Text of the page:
The longest such road section is found among our distant linguistic relatives, the Estonians, and is the longest 26 km seatbelt-free road section in the Baltic states (with five other such shorter sections).

The section of the road in question is only forbidden in winter, because it is a frozen water surface, or an icy road, if you prefer, since you can drive on it only from August before sunset, at a speed of just under 25 km / h or more than 40 km / h, With a tracking distance of 250 metres, the seat belt is forbidden to operate, which has increased the safety of drivers since the 1950s. Stopping is also prohibited.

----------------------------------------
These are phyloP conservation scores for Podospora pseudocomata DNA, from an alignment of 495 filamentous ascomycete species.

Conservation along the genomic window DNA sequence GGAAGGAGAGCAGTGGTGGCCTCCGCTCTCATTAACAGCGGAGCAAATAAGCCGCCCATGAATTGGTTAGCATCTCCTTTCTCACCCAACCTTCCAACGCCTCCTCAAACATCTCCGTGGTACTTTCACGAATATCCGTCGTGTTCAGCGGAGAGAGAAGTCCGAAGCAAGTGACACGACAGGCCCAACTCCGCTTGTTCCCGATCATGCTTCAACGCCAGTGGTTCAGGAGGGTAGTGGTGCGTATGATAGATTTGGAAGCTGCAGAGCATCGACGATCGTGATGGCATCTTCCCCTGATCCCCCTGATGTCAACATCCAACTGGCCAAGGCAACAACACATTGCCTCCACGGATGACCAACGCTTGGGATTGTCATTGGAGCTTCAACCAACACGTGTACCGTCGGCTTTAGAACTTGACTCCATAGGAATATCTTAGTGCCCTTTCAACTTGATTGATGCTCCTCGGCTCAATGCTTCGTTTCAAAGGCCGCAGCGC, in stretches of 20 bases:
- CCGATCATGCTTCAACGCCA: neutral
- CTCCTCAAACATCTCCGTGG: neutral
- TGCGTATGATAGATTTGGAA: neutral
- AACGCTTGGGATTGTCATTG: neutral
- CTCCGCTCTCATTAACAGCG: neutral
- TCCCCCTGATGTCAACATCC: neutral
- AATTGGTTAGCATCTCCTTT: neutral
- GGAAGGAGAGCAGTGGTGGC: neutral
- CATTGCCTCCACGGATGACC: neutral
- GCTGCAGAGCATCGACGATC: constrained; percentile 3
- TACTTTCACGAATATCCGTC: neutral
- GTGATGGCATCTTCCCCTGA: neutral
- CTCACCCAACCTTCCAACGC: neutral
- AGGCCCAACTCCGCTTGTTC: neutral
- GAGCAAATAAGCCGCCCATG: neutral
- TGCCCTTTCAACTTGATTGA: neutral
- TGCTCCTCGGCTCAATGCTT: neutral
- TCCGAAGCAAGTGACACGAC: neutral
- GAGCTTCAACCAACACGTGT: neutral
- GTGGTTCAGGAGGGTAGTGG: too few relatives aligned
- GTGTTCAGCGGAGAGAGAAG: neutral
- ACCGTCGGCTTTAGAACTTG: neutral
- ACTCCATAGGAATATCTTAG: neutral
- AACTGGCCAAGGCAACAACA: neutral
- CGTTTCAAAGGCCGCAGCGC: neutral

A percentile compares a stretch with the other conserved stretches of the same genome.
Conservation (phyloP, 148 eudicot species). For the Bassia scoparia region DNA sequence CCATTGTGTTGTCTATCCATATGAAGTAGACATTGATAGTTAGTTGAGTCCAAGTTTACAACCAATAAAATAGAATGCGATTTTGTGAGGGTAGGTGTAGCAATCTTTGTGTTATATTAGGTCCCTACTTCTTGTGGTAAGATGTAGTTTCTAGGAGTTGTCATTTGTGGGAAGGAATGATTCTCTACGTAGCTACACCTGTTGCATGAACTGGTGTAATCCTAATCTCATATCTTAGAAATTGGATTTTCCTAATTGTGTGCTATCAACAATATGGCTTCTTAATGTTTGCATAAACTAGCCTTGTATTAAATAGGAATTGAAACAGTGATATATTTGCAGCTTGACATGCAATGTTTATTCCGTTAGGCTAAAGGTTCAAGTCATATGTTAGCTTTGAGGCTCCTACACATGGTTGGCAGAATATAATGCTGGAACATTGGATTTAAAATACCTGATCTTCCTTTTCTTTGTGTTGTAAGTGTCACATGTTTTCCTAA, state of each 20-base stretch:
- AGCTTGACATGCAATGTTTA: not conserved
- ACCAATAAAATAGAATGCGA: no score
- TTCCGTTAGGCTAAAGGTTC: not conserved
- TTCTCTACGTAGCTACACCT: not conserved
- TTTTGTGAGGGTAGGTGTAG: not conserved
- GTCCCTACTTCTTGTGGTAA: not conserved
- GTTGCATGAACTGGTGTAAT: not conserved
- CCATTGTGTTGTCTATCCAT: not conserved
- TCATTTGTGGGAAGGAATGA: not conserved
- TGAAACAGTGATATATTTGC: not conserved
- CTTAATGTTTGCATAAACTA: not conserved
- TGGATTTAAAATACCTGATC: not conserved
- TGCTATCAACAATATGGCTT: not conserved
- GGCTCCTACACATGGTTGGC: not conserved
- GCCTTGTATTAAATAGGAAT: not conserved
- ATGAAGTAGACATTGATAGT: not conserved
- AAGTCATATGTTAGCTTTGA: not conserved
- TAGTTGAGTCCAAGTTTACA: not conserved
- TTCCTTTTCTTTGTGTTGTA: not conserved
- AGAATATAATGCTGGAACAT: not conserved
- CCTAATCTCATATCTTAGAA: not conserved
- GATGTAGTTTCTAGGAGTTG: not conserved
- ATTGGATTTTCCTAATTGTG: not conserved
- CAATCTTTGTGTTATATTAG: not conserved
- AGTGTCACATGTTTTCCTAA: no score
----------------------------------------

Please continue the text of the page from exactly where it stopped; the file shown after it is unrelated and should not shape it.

The strange speed limit is based on the idea that vibrations that occur at speeds between 25 and 40 km/h increase the chance of ice breaking. Some people think it’s stupid, but no one wants to try it.

Seat belts are prohibited on these roads 2

Russian tea merchants on the Estonian Ice Trail in the mid-19th century (Image: Getty Images)

Glacial roads have been used to avoid coasts with unfavorable terrain and to reach individual islands since the area was inhabited, but they are also aware of the danger of interruption: the German (Teutonic) Knight Order, which served to divert the Baltic Pagans at the time warn its members from this even In the thirteenth century.

Whether we are driving in the said section by horse or by car, due to the risk of ice breaking, in a part that is only 0.02% of the EU’s 137,000 km road network, wearing a seat belt poses a greater risk than negligence for you to use.

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